Russia’s TVEL seeks to sell fuel assemblies to US

7 June 2016

Russia Fuel Company TVEL (part of state nuclear corporation Rosatom) hopes that first pilot assemblies of Russian TVS-Kvadrat fuel will be loaded into a reactor in the US in 2018, TVEL vice president for commerce and international cooperation Oleg Grigoriev told journalists at the International Forum ATOMEXPO 2016 in Moscow on 30 May. Full-scale manufacturing is expected to begin in 2020. This follows an agreement announced on 24 May between TVEL and Global Nuclear Fuel Americas (GNF-A) to work together to introduce Russian-designed pressurised water reactor fuel into the USA.

They plan to introduce lead use assemblies (LUAs) of TVEL's TVS-K fuel design in the USA and to seek licensing approval from the US Nuclear Regulatory Commission to supply the fuel in reload quantities. TVS-K is a 17x17-lattice PWR nuclear fuel assembly developed by TVEL for use in Westinghouse-designed 3- and 4-loop PWRs. It draws on TVEL's experience in the development, manufacture and operation of nuclear fuel for Russian-designed VVER-1000 reactors. Grigoriev told Atomexpo delegates that TVEL sees good prospects in the US market. "We hope that a share of commercial deliveries of TVS-Kvadrat will be more than 10% of the current US market volume for this type of fuel," he said.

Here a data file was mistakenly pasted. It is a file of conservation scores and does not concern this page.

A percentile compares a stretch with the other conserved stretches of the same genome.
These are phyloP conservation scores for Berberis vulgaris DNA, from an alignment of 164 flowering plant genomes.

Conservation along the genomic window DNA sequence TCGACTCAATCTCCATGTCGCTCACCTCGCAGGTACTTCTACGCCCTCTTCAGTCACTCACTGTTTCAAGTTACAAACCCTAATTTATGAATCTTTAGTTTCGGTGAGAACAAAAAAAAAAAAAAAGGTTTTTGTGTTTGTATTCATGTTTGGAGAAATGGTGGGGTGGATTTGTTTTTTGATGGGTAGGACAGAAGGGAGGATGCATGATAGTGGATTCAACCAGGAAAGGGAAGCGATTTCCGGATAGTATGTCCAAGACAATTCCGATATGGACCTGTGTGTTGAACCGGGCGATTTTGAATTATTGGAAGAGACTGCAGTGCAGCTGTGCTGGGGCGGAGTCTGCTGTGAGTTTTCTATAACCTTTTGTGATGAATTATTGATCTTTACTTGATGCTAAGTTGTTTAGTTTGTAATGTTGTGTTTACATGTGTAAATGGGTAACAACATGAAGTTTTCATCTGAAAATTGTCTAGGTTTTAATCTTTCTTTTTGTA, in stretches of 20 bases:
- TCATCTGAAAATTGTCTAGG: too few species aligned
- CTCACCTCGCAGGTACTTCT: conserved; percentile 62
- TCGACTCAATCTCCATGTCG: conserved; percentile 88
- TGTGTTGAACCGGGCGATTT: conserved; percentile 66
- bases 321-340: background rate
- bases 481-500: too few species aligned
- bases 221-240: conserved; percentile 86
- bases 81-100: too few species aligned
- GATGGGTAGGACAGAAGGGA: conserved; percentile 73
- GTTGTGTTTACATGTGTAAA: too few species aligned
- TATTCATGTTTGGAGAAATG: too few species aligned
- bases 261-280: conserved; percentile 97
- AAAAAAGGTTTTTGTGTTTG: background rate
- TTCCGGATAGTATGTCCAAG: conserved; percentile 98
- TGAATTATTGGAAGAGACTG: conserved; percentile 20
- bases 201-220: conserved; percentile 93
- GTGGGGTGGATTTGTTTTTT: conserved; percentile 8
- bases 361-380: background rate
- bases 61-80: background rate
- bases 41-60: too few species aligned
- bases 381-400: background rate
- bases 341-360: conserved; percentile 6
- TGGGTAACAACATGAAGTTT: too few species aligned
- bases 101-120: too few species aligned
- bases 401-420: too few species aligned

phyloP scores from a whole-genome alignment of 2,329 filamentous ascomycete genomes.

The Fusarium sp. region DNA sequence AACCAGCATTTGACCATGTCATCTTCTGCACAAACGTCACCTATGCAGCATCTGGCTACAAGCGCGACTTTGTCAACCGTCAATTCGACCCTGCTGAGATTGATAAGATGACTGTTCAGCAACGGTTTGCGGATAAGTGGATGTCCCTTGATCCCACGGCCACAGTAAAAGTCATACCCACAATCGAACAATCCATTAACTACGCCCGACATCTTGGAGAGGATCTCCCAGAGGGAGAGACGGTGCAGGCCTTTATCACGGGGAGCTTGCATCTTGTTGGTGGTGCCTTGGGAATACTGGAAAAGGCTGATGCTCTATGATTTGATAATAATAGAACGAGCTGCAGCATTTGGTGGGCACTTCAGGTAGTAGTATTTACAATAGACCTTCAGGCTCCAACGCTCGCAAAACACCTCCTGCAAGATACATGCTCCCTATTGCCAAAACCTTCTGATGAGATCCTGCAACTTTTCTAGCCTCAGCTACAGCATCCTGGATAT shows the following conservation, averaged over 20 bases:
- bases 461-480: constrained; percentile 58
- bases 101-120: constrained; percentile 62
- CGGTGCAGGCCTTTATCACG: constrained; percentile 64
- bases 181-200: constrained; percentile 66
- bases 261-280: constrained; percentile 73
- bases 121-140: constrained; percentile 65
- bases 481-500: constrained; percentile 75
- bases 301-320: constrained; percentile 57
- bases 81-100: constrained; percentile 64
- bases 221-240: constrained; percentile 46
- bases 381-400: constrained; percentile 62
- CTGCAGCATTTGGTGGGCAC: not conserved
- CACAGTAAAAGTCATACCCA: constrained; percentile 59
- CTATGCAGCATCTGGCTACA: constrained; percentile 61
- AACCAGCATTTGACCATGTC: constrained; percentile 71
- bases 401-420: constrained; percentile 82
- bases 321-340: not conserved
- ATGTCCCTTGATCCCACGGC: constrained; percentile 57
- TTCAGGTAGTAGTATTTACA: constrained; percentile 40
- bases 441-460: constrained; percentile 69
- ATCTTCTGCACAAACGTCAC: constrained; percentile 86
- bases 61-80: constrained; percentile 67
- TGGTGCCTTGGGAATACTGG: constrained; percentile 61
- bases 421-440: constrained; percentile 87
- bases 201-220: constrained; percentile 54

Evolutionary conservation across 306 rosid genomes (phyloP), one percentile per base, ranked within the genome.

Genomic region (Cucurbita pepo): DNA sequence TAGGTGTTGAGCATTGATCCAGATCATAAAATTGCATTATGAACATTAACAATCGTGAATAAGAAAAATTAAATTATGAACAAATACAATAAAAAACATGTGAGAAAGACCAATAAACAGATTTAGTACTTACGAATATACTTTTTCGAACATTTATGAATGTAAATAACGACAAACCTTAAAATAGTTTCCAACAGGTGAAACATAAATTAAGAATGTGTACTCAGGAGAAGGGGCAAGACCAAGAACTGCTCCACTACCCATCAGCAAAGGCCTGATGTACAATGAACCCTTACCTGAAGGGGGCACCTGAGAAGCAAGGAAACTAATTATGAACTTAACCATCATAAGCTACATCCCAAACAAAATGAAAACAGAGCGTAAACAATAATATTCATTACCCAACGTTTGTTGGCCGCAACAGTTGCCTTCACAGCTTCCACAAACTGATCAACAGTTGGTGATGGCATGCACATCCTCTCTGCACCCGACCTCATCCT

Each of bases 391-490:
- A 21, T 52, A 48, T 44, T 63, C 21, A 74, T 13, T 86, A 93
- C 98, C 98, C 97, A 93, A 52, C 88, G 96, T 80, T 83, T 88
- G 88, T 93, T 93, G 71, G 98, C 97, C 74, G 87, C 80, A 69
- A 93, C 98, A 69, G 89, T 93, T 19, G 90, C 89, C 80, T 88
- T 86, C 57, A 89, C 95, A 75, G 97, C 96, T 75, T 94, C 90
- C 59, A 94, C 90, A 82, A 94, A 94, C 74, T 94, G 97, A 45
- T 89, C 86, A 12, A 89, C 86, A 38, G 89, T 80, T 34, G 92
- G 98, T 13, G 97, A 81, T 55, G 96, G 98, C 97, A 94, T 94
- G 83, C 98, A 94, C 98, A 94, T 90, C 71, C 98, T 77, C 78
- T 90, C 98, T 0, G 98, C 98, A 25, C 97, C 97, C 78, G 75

GNF, a GE-led joint venture with Hitachi and Toshiba Corporation, operates primarily through GNF-A in Wilmington and Global Nuclear Fuel-Japan Co in Kurihama, Japan. Rosatom has since 1987 supplied the US with low-enriched uranium (LEU) that is then prepared for use in power plants. GNF hopes that US utilities would be able to use the TVS-K assemblies at about a third of the USA's 99 reactors.

"We are covering about 20% of the US enriched uranium market now," Rosatom First Deputy Chief Executive Officer Kirill Komarov said in an interview in Moscow on 30 May. "I think we are capable enough to take a comparable share of the new market" for assemblies. Rosatom currently has long-term uranium delivery contracts with US ?entrus Energy Corp as well as with utilities including NextEra Energy Resources and Exelon Generation Company.

"Rosatom isn't targeted by sanctions -- neither formally nor in practice," he said. The first contracts for Russia-produced sample supplies (LUAs), are possible in the "coming months" but everything will depend on US regulators, Komarov said. The fuel could later be produced jointly at GE's facility in Wilmington, North Carolina. Komarov declined to comment on what stake Rosatom may get in any future US joint venture, adding that "sensitive" uranium enrichment will stay in Russia while the final fabrication of nuclear fuel could be moved to Wilmington.



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